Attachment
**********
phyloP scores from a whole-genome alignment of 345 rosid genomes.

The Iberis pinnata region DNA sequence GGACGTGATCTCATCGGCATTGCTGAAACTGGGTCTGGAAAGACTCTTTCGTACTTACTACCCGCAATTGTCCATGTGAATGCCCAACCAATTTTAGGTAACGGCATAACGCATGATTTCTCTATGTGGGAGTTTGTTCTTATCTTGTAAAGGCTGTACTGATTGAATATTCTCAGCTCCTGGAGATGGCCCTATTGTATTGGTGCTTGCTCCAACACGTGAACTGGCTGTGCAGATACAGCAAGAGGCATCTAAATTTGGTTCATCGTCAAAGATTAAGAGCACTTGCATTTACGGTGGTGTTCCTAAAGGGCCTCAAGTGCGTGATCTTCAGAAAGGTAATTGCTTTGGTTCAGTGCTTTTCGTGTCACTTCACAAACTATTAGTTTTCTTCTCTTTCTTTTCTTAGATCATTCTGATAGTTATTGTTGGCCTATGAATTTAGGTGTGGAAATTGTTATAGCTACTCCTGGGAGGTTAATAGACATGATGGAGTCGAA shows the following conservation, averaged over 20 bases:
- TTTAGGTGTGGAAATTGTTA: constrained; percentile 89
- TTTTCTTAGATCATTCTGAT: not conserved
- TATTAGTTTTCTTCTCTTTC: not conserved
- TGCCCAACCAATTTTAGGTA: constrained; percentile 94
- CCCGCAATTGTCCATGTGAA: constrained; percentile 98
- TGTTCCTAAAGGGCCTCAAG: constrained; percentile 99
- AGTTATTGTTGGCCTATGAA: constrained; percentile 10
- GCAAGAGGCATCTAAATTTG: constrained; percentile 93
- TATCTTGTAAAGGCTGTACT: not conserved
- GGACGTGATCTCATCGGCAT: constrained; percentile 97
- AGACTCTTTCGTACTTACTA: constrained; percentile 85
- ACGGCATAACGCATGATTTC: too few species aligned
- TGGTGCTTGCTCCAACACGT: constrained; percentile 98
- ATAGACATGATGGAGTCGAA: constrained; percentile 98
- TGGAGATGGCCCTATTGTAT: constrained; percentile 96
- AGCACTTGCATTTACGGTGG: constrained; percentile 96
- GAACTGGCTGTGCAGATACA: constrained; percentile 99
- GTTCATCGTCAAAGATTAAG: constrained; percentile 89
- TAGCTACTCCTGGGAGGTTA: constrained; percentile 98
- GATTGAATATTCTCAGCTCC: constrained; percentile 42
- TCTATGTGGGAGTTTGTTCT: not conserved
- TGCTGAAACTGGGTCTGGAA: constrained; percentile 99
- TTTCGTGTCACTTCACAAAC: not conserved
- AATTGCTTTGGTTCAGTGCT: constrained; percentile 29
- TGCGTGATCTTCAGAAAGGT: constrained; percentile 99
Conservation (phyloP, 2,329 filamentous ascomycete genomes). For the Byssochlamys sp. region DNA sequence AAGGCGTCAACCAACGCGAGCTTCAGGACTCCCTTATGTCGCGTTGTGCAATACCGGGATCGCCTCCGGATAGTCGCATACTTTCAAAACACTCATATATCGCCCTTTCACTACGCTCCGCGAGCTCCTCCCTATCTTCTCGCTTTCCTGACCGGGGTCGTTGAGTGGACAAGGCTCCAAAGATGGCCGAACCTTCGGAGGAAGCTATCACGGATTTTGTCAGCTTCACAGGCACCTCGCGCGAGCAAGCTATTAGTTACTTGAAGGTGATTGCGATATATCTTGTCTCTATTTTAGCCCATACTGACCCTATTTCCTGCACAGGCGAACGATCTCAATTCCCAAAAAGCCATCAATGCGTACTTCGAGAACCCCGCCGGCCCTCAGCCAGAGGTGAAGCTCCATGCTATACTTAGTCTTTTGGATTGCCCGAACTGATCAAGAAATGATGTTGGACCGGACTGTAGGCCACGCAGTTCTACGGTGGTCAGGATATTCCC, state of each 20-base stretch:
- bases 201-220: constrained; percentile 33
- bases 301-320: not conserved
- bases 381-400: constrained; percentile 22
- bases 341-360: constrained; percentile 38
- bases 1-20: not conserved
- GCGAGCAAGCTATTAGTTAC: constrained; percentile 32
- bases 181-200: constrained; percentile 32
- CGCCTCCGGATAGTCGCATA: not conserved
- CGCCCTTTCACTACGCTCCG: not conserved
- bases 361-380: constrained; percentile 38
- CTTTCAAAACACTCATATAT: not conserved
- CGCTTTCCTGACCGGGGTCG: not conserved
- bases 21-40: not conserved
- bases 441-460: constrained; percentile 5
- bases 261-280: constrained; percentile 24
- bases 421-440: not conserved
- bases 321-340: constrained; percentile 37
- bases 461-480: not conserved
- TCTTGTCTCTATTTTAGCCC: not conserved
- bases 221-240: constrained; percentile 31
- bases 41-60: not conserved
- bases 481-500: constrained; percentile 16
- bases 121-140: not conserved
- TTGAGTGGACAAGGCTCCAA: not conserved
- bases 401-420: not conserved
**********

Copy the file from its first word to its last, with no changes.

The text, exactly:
phyloP scores from a whole-genome alignment of 345 rosid genomes.

The Iberis pinnata region DNA sequence GGACGTGATCTCATCGGCATTGCTGAAACTGGGTCTGGAAAGACTCTTTCGTACTTACTACCCGCAATTGTCCATGTGAATGCCCAACCAATTTTAGGTAACGGCATAACGCATGATTTCTCTATGTGGGAGTTTGTTCTTATCTTGTAAAGGCTGTACTGATTGAATATTCTCAGCTCCTGGAGATGGCCCTATTGTATTGGTGCTTGCTCCAACACGTGAACTGGCTGTGCAGATACAGCAAGAGGCATCTAAATTTGGTTCATCGTCAAAGATTAAGAGCACTTGCATTTACGGTGGTGTTCCTAAAGGGCCTCAAGTGCGTGATCTTCAGAAAGGTAATTGCTTTGGTTCAGTGCTTTTCGTGTCACTTCACAAACTATTAGTTTTCTTCTCTTTCTTTTCTTAGATCATTCTGATAGTTATTGTTGGCCTATGAATTTAGGTGTGGAAATTGTTATAGCTACTCCTGGGAGGTTAATAGACATGATGGAGTCGAA shows the following conservation, averaged over 20 bases:
- TTTAGGTGTGGAAATTGTTA: constrained; percentile 89
- TTTTCTTAGATCATTCTGAT: not conserved
- TATTAGTTTTCTTCTCTTTC: not conserved
- TGCCCAACCAATTTTAGGTA: constrained; percentile 94
- CCCGCAATTGTCCATGTGAA: constrained; percentile 98
- TGTTCCTAAAGGGCCTCAAG: constrained; percentile 99
- AGTTATTGTTGGCCTATGAA: constrained; percentile 10
- GCAAGAGGCATCTAAATTTG: constrained; percentile 93
- TATCTTGTAAAGGCTGTACT: not conserved
- GGACGTGATCTCATCGGCAT: constrained; percentile 97
- AGACTCTTTCGTACTTACTA: constrained; percentile 85
- ACGGCATAACGCATGATTTC: too few species aligned
- TGGTGCTTGCTCCAACACGT: constrained; percentile 98
- ATAGACATGATGGAGTCGAA: constrained; percentile 98
- TGGAGATGGCCCTATTGTAT: constrained; percentile 96
- AGCACTTGCATTTACGGTGG: constrained; percentile 96
- GAACTGGCTGTGCAGATACA: constrained; percentile 99
- GTTCATCGTCAAAGATTAAG: constrained; percentile 89
- TAGCTACTCCTGGGAGGTTA: constrained; percentile 98
- GATTGAATATTCTCAGCTCC: constrained; percentile 42
- TCTATGTGGGAGTTTGTTCT: not conserved
- TGCTGAAACTGGGTCTGGAA: constrained; percentile 99
- TTTCGTGTCACTTCACAAAC: not conserved
- AATTGCTTTGGTTCAGTGCT: constrained; percentile 29
- TGCGTGATCTTCAGAAAGGT: constrained; percentile 99
Conservation (phyloP, 2,329 filamentous ascomycete genomes). For the Byssochlamys sp. region DNA sequence AAGGCGTCAACCAACGCGAGCTTCAGGACTCCCTTATGTCGCGTTGTGCAATACCGGGATCGCCTCCGGATAGTCGCATACTTTCAAAACACTCATATATCGCCCTTTCACTACGCTCCGCGAGCTCCTCCCTATCTTCTCGCTTTCCTGACCGGGGTCGTTGAGTGGACAAGGCTCCAAAGATGGCCGAACCTTCGGAGGAAGCTATCACGGATTTTGTCAGCTTCACAGGCACCTCGCGCGAGCAAGCTATTAGTTACTTGAAGGTGATTGCGATATATCTTGTCTCTATTTTAGCCCATACTGACCCTATTTCCTGCACAGGCGAACGATCTCAATTCCCAAAAAGCCATCAATGCGTACTTCGAGAACCCCGCCGGCCCTCAGCCAGAGGTGAAGCTCCATGCTATACTTAGTCTTTTGGATTGCCCGAACTGATCAAGAAATGATGTTGGACCGGACTGTAGGCCACGCAGTTCTACGGTGGTCAGGATATTCCC, state of each 20-base stretch:
- bases 201-220: constrained; percentile 33
- bases 301-320: not conserved
- bases 381-400: constrained; percentile 22
- bases 341-360: constrained; percentile 38
- bases 1-20: not conserved
- GCGAGCAAGCTATTAGTTAC: constrained; percentile 32
- bases 181-200: constrained; percentile 32
- CGCCTCCGGATAGTCGCATA: not conserved
- CGCCCTTTCACTACGCTCCG: not conserved
- bases 361-380: constrained; percentile 38
- CTTTCAAAACACTCATATAT: not conserved
- CGCTTTCCTGACCGGGGTCG: not conserved
- bases 21-40: not conserved
- bases 441-460: constrained; percentile 5
- bases 261-280: constrained; percentile 24
- bases 421-440: not conserved
- bases 321-340: constrained; percentile 37
- bases 461-480: not conserved
- TCTTGTCTCTATTTTAGCCC: not conserved
- bases 221-240: constrained; percentile 31
- bases 41-60: not conserved
- bases 481-500: constrained; percentile 16
- bases 121-140: not conserved
- TTGAGTGGACAAGGCTCCAA: not conserved
- bases 401-420: not conserved